Google recently announced the first beta of Q for Pixel devices (including the original Pixel!) and there’s a fair amount of material to get stuck into. I’ll focus only on things I find interesting for one reason or another below, everything else can be found in the links above or online!
This will be a bit of a living post for a while as betas continue to appear, so do check back for updates!
Without further ado..
Source: Digital Trends
There were murmurs about Android beam, the sharing option for simple transfers with an NFC bump, being removed last year, however it would appear with the first beta of Q, this has now become reality.
I will sorely miss the option to natively transfer data via NFC, it’s a feature I’ve relied on heavily in my device testing, general documentation and more. Could I achieve the same with Bluetooth? Yes. But it’s not as quick and efficient as Share > Beam > Bump.
I’ll be looking out for a 3rd party solution in the short term to fill this gap (recommendations welcome!)
I’ve been leveraging screen recording in Android for years. From the early days of requiring root (!) to more recently developers leveraging Google Cast as the Android platform has matured. Today I rely mostly on AZ Screen Recorder and MNML. AZ has the benefit of inbuilt GIF conversion and trimming, though it’s not perfect.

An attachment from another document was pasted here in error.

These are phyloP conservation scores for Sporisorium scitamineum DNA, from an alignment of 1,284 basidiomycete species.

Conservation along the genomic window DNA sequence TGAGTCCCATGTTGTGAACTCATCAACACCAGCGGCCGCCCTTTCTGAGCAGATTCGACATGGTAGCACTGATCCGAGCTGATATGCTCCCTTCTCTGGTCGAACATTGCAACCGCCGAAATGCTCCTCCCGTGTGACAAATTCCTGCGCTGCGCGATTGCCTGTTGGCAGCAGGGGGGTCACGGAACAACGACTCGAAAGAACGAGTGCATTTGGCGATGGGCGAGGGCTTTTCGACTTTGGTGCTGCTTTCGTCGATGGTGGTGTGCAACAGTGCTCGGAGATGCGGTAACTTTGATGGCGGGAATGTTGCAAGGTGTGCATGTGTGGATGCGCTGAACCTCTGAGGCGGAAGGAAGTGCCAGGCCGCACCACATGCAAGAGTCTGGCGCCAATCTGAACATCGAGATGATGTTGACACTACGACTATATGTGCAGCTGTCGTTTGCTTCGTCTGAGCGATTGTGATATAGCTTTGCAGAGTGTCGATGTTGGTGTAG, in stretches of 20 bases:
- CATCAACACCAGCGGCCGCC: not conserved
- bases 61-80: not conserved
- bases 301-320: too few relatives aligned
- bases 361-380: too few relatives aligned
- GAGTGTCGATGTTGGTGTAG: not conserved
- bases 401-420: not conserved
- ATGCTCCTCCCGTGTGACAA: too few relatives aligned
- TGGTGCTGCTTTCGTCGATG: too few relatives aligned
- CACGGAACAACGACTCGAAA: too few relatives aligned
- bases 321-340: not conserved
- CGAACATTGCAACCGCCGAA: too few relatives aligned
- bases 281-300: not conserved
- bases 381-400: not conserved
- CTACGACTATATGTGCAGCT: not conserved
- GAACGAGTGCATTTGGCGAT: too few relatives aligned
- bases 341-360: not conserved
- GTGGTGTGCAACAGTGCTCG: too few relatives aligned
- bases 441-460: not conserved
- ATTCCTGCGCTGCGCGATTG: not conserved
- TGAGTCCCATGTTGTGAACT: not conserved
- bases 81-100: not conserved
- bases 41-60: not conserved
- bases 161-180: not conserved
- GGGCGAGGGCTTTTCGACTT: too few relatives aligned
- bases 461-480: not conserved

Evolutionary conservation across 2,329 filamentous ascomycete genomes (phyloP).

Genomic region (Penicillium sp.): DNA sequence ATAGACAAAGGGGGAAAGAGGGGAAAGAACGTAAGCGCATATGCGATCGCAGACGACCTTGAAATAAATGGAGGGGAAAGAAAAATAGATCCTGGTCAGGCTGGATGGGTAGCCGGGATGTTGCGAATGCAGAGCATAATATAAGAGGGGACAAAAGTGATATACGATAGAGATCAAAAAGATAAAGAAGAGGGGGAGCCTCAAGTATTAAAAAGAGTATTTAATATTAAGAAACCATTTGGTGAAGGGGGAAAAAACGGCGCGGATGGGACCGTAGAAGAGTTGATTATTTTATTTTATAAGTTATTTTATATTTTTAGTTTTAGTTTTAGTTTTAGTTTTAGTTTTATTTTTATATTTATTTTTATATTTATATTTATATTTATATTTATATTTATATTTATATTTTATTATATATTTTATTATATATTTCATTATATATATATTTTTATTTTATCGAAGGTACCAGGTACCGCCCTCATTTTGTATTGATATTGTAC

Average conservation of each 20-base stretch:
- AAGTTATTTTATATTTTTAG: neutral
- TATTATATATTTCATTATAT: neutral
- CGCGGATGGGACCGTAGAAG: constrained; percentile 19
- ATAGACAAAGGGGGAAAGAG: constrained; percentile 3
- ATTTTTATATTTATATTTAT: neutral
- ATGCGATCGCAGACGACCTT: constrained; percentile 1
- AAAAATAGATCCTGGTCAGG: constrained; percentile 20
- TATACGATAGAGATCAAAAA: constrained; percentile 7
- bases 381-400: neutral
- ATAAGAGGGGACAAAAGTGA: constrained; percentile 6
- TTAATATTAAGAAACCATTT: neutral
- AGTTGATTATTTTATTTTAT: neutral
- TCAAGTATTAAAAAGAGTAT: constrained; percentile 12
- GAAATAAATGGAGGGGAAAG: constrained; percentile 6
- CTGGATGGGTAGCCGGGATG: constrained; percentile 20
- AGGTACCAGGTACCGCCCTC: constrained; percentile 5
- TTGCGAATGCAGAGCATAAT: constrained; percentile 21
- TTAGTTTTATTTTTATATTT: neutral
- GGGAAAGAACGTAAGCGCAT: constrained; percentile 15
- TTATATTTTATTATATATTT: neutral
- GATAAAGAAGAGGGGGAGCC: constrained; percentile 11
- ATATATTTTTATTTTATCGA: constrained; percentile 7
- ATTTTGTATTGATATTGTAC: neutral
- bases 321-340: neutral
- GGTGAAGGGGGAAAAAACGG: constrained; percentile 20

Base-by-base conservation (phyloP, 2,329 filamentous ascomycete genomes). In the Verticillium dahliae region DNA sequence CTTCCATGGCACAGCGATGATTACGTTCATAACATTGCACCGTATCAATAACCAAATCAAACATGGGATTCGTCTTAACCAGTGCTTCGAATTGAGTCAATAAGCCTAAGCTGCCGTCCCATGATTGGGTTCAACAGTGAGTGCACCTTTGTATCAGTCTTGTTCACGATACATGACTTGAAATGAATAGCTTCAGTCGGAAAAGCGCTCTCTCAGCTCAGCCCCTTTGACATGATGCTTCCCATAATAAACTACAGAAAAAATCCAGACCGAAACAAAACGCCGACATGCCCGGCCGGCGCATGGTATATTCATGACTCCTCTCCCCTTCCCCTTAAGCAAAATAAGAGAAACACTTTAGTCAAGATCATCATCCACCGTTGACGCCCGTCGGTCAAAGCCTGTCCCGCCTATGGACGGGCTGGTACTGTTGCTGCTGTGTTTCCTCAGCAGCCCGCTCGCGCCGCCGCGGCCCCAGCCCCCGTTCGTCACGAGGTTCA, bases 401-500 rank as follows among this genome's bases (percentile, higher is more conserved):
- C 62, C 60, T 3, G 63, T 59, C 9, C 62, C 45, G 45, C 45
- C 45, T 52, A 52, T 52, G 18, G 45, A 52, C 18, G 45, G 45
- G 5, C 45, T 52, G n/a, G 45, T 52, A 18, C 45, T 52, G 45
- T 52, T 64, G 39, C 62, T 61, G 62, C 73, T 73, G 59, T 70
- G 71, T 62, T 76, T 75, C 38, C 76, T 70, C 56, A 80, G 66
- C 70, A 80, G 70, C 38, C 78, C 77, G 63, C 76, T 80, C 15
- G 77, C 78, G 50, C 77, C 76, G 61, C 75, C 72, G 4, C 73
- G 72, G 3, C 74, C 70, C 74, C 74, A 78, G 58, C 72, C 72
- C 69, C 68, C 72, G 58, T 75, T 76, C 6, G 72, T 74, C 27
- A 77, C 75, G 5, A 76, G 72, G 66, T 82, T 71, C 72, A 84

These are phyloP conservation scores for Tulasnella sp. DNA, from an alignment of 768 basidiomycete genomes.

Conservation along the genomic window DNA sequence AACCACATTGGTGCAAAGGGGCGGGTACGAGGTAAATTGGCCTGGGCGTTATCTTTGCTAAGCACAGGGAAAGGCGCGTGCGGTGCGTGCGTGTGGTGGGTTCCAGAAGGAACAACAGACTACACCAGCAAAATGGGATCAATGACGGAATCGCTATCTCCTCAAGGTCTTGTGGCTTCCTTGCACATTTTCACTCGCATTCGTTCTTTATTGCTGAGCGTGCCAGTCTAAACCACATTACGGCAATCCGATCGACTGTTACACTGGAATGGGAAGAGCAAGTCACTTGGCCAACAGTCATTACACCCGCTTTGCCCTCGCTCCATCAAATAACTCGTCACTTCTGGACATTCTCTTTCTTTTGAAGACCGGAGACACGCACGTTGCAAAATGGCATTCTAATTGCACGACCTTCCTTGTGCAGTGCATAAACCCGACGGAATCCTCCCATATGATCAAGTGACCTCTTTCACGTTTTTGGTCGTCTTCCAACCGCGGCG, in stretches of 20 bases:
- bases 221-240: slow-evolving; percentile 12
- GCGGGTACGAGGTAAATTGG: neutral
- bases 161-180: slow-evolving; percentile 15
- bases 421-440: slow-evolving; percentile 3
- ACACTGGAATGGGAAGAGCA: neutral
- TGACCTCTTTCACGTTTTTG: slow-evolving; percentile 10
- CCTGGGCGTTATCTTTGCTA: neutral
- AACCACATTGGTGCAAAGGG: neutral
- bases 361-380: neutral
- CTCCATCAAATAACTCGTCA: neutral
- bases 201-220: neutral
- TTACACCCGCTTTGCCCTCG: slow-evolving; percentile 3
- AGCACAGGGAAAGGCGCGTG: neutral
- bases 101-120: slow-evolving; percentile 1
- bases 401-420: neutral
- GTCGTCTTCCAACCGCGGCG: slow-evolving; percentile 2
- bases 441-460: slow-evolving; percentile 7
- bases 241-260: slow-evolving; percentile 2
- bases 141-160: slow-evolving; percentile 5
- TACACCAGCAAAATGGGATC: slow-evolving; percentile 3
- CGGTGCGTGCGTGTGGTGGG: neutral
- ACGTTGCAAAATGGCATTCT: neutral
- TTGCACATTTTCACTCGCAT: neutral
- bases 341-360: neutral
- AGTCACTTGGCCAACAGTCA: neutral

I have three thoughts on native support:
Super useful as a consumer to allow for sharing WiFi details quickly, easily and slightly more securely than is currently possible, it’s now possible to simply tap a share button to generate a QR code with the relevant connection details within.
I do however, from an enterprise perspective, very much hope this can be restricted; there’s likely more information to come, but in an office environment I wouldn’t want employees freely offering up QR codes to scan for networks they shouldn’t normally provide access to.
Similar to what we’ve had with iOS for a long time, Android has finally caught up in offering more advanced location permission controls in Android Q, and Google have equally upped their game on permissions generally.
Ultimately I’m not sure this will lead to much in the way of changes on the enterprise side; organisations often either want location enabled or disabled for an application (or device-wide) so the additional control is far more applicable to personal applications and the potential for unvetted apps to abuse the permission.